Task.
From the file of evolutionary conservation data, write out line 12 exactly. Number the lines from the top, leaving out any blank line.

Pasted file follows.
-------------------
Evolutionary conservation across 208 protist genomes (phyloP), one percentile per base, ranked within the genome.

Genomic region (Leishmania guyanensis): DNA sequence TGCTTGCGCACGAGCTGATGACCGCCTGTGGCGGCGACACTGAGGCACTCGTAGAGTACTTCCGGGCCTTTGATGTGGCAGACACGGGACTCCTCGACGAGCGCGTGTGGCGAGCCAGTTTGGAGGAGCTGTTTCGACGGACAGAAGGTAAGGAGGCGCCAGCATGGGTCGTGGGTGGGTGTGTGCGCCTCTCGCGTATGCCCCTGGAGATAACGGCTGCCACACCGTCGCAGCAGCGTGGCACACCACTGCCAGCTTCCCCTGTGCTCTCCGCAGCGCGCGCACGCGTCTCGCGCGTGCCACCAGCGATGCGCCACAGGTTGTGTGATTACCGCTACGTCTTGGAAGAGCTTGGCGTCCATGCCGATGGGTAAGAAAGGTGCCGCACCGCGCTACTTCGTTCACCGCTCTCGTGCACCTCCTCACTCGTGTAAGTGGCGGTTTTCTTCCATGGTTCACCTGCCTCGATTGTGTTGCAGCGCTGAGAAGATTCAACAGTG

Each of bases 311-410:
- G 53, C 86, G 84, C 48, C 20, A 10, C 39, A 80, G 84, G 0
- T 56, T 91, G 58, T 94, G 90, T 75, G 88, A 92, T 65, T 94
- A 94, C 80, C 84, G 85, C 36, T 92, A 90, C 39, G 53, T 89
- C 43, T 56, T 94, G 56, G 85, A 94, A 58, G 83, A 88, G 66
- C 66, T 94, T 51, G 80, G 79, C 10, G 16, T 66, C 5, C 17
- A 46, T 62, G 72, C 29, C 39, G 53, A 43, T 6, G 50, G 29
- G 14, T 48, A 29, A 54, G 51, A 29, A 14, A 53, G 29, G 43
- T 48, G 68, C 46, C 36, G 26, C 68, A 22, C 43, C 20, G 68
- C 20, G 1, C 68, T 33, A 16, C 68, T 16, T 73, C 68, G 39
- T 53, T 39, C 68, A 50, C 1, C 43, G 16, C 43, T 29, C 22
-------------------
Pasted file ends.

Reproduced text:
- C 20, G 1, C 68, T 33, A 16, C 68, T 16, T 73, C 68, G 39